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Jeffery Archer In IndiaJeffrey Archer is in India on a eleven day six-city trip to promote his latest (14th) novel A Prisoner Of Birth, which he says is modern day version of The Count of Monte Cristo. (Click on the picture for the Video)

Undoubtedly Indian crowd has charmed him just the way he has charmed the Indian crowd. Many of us have grown up reading his novels. His fans in India affectionately call him Sachin Tendulkar of Books. Sachin Tendulkar he is indeed, after giving so many best selling and popular hits.

What does Archer wish from India? Well, he wants to be sold at traffic signals across India. “That’s where, I am told, the top selling authors are sold,” he says jokingly.

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Arunadhati Roy\'s \'The Shape Of The Beast\'Eleven years after she won the Booker Prize for The God of Small Things, 14 conversations (2001-2008 ) with Roy on her social and political activism appear in a new book The Shape of the Beast.

Even before The God of Small Things hit the world of fame, this female Rushdie of India attracted lot of media attention when she criticised Shekhar Kapur’s film Bandit Queen, based on the life of Phoolan Devi, charging Kapur with exploiting Devi and misrepresenting both her life and its meaning. For sometime Roy was involved as film script writer as well. She even tried her hands at acting in films. Not many remember but Arundhati Roy played a village girl in the award-winning movie Massey Sahib.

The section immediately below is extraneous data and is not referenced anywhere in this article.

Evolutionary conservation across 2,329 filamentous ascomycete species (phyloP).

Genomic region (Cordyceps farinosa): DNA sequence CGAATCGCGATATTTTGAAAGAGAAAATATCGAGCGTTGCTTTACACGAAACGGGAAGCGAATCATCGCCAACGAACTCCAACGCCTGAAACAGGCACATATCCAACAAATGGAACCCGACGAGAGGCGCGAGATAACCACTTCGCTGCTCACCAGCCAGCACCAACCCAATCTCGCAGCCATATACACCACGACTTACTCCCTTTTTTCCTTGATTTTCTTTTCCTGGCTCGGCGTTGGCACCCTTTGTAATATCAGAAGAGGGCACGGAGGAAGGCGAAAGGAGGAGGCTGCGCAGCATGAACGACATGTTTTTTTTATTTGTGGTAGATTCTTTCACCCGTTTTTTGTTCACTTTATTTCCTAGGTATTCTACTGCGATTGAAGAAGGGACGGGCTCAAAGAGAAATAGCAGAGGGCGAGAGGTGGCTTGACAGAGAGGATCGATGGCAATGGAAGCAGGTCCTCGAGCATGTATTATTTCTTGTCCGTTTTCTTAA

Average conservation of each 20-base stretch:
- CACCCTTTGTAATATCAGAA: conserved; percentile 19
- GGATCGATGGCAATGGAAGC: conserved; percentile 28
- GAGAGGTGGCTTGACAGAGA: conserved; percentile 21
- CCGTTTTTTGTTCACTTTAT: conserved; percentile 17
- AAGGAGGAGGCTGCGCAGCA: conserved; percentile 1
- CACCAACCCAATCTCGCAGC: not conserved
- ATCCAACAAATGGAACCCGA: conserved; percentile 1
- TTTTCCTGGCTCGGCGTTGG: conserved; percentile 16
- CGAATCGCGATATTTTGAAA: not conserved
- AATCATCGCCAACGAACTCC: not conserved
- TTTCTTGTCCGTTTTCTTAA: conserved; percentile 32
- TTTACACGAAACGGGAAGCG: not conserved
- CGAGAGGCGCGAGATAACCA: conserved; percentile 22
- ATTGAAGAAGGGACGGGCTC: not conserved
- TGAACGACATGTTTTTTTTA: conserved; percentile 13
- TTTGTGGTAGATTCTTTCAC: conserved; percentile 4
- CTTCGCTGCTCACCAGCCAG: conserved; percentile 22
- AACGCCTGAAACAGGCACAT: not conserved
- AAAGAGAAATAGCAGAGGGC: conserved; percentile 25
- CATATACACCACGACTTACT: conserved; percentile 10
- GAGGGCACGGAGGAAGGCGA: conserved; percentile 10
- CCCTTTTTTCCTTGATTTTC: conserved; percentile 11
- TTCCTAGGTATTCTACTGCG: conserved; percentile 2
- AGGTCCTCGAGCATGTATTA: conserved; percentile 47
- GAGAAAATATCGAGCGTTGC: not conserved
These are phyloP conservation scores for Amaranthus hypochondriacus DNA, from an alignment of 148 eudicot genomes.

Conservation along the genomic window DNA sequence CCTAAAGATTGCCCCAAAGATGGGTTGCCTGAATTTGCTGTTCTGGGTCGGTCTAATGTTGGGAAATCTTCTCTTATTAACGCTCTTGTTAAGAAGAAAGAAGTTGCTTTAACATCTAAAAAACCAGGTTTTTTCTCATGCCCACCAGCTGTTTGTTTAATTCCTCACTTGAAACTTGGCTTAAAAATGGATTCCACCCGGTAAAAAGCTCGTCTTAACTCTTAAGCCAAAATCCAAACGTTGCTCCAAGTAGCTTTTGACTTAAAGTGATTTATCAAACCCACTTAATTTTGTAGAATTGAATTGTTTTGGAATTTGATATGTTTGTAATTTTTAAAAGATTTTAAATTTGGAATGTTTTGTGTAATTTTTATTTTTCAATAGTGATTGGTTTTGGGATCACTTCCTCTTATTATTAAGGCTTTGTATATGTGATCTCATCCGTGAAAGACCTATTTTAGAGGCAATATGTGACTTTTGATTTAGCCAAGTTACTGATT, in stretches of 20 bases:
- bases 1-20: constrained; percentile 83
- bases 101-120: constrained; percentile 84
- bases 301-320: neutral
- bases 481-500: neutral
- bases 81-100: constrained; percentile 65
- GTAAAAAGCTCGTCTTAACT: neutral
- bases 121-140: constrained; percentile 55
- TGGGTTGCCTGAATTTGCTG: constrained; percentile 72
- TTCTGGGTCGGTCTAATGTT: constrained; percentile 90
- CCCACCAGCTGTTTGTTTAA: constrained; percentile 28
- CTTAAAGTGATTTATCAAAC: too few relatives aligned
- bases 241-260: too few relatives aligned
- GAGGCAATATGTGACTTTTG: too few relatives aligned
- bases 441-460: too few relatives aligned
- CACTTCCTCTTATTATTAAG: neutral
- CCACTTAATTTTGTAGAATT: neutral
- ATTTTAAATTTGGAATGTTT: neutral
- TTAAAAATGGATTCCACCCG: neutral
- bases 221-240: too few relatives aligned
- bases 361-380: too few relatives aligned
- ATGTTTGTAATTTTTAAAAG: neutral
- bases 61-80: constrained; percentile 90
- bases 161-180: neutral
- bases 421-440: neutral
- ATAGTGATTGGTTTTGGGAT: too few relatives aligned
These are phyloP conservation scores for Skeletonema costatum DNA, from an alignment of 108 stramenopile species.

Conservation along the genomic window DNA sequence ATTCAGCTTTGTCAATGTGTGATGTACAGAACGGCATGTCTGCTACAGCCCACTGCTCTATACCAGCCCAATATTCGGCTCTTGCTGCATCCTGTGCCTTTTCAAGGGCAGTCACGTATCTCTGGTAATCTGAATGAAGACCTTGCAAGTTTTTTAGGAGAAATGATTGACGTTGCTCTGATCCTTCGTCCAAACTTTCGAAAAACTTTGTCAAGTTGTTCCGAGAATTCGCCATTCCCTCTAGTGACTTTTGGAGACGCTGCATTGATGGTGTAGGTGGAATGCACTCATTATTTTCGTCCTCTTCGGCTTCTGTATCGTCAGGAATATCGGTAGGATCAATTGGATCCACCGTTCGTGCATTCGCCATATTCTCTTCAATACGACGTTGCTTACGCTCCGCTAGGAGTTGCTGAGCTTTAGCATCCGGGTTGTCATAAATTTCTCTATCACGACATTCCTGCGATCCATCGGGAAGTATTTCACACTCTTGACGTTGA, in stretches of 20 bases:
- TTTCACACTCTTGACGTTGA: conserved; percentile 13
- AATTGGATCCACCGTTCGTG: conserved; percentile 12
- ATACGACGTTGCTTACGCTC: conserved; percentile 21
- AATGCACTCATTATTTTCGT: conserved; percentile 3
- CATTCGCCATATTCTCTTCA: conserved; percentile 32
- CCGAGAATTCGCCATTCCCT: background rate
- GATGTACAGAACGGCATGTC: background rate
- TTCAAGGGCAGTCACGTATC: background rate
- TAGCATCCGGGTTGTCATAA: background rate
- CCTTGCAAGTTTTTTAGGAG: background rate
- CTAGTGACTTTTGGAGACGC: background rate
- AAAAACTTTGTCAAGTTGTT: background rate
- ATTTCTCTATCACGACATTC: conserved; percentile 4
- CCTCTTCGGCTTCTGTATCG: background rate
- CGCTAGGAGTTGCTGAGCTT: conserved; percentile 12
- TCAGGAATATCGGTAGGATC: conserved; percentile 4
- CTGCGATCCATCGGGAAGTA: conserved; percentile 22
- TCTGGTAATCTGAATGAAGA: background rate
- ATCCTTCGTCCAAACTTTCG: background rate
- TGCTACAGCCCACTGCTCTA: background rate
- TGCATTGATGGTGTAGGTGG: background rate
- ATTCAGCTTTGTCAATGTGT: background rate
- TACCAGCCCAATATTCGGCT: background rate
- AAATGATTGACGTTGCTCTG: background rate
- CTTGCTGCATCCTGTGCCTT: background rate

(Click on the Image for a Video of an Interview with Arundhati Roy on The Shape of the Beast).

The Shape of the Beast finds Roy fulminating against the 2002 Godhra genocide, empathising with the adivasis of Dantewada in Chhattisgarh and venting against the military operations in Nagaland, Kashmir and Manipur.Through this book Roy has revealed both a personal and social journey.

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Midnight’s ChildrenSalman Rushdie and Arunadhati Roy are competing with Yann Martel for The Best of the Booker. Rushdie’s Midnight’s Children is neck to neck in the race with The Life of Pi by Yann Martel. Rushdie won in 1981 and Martel in 2002. The Life of Pi is a fable of survival after a shipwreck (2002) while Midnight’s Children challenges ideas of history and nationhood (1981).

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